In sum, if § 1325(a)(1) is unconstitutional, “then most of Government is unconstitutional.” Gundy, 139 S. Ct. at 2130 (plurality opinion). Consistent with Supreme Court precedent, § 1325(a)(1) does not violate the non-delegation doctrine.


The defendants’ vagueness challenge to § 1325(a)(1) fares no better. The Fifth Amendment's Due Process Clause “guarantees that ordinary people have fair notice of the conduct a statute proscribes” while “guard[ing] against arbitrary or discriminatory law enforcement.” Sessions v. Dimaya, ––– U.S. ––––, 138 S. Ct. 1204, 1212, 200 L.Ed.2d 549 (2018) (quotations omitted); see also United States v. Hudson, 986 F.3d 1206, 1210 (9th Cir. 2021); Kashem v. Barr, 941 F.3d 358, 369 (9th Cir. 2019). The defendants cannot show that § 1325(a)(1) provides unfair notice or produces arbitrary enforcement.

Defendants’ as-applied vagueness challenge to § 1325(a)(1) easily fails. In evaluating whether a law provides constitutionally insufficient notice, “[w]e ask whether the law gives a person of ordinary intelligence fair notice of what is prohibited.” Kashem, 941 F.3d at 371 (quotations omitted). Section 1325(a)(1) penalizes “enter[ing] the United States at any time or place other than as designated by immigration officers.” In other words, entering the United States at “any place other than immigration facilities at designated ports of entry” that are “staffed by immigration officials who can accept” applications for entry is not permitted. Aldana, 878 F.3d at 882. That proscription is clear. Here, both defendants were arrested in isolated areas miles away from any port of entry. Their conduct fell within the heartland of what § 1325(a)(1) prohibits. See, e.g., id. at 882–83.

Nor can defendants invalidate § 1325(a)(1) as unconstitutionally vague based on an arbitrary enforcement theory. As applied to defendants, § 1325(a)(1) is “governed by constitutionally sufficient standards” and does not “lack any ascertainable standard for inclusion and exclusion.” Kashem, 941 F.3d at 374 (quotations omitted). Defendants “cannot claim that an impermissibly vague statute has resulted in arbitrary enforcement [when] [their] conduct falls well within the provision's prohibited conduct.” United States v. Coscia, 866 F.3d 782, 794 (7th Cir. 2017); see also Farrell v. Burke, 449 F.3d 470, 494 (2d Cir. 2006) (Sotomayor, J.) (noting that an as-applied arbitrary enforcement challenge fails if “the conduct at issue falls within the core of the statute's prohibition, so that the enforcement before the court was not the result of the unfettered latitude that law enforcement officers and factfinders might have in other, hypothetical applications of the statute”). The defendants have not shown that the government arbitrarily applied § 1325(a)(1) as to them. See Kashem, 941 F.3d at 374. Their arbitrary enforcement claim is instead a reprise of their non-delegation theory premised on supposedly standardless congressional directives, which fails for the reasons stated above.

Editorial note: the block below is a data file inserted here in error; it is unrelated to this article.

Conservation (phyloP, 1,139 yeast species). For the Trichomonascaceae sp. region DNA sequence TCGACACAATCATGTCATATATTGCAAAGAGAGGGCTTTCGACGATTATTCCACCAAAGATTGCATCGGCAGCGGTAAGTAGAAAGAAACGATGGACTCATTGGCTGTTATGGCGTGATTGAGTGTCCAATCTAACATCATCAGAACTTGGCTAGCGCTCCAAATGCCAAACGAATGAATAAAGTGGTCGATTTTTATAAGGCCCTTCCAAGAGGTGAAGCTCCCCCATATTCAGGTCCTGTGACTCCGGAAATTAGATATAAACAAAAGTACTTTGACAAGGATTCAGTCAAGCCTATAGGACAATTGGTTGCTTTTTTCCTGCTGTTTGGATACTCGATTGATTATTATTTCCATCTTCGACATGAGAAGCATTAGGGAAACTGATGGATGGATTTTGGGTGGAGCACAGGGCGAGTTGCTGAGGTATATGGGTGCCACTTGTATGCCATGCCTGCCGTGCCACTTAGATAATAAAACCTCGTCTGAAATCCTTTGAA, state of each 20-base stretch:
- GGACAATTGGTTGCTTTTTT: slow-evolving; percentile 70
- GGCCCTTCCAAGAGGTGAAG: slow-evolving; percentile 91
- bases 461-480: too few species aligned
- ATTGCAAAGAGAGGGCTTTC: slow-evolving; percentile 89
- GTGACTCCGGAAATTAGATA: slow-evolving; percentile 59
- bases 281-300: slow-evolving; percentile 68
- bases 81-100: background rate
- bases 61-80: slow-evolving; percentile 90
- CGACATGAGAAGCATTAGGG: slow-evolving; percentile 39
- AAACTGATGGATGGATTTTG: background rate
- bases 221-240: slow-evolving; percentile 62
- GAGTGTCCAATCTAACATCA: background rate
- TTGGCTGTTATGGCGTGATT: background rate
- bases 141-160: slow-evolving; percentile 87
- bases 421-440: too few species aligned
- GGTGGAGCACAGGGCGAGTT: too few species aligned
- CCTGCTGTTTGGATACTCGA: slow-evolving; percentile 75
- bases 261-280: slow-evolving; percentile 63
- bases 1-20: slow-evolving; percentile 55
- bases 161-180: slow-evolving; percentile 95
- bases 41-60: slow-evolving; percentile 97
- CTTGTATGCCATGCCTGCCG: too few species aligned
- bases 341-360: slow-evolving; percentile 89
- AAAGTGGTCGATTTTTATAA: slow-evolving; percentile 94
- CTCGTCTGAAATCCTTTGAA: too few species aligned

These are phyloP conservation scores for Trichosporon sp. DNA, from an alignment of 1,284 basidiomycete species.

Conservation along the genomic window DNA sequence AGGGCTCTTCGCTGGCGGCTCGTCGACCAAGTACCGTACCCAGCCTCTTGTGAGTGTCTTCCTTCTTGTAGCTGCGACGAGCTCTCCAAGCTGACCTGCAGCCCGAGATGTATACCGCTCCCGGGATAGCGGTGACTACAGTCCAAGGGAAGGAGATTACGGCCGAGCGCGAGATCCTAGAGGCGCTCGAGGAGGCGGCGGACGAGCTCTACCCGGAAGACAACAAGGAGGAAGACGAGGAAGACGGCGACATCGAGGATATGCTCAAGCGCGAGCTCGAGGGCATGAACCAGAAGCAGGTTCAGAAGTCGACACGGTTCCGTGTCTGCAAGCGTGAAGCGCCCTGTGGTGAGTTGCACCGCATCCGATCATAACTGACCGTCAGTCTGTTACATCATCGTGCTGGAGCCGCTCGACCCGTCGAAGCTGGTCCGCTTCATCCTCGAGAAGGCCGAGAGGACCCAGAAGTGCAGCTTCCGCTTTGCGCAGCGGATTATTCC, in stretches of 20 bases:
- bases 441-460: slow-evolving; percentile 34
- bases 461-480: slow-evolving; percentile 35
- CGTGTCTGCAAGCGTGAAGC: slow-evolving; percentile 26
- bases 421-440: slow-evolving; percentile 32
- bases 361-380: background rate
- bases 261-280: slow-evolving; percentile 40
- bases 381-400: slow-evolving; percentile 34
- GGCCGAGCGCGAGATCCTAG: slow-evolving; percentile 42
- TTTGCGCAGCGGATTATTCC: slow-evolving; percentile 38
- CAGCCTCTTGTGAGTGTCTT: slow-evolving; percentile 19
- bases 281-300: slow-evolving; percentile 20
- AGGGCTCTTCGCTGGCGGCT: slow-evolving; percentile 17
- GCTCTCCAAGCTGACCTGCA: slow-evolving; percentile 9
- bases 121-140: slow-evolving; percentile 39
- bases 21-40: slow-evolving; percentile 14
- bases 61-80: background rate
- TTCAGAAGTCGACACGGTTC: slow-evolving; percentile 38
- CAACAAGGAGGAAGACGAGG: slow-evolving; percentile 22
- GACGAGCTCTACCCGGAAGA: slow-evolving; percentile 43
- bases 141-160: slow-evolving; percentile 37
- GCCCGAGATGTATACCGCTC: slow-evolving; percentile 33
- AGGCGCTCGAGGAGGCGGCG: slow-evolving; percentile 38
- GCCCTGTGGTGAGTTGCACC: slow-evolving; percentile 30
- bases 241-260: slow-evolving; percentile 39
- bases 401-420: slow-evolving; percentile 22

The defendants also purport to bring a facial challenge to § 1325(a)(1). But even assuming defendants—who engaged in clearly prohibited conduct—could bring this type of challenge, see Hudson, 986 F.3d at 1214 n.3; Kashem, 941 F.3d at 375–77, it would fail. Once again, defendants largely reframe in vagueness terms their same nondelegation theories. Having rejected defendants’ main argument that Congress gave immigration officers indeterminate guidance for designating times and places of entry, we easily reject the suggestion that § 1325(a)(1)—a longstanding and routinely used provision—is unconstitutionally vague on its face. The defendants’ facial vagueness challenge to § 1325(a)(1) must fail, when as here, the statute “provides both sufficient notice as to what is prohibited and sufficient guidance to prevent against arbitrary enforcement.” United States v. Kuzma, 967 F.3d 959, 970 (9th Cir. 2020).


BRESS, Circuit Judge:

Copied to clipboard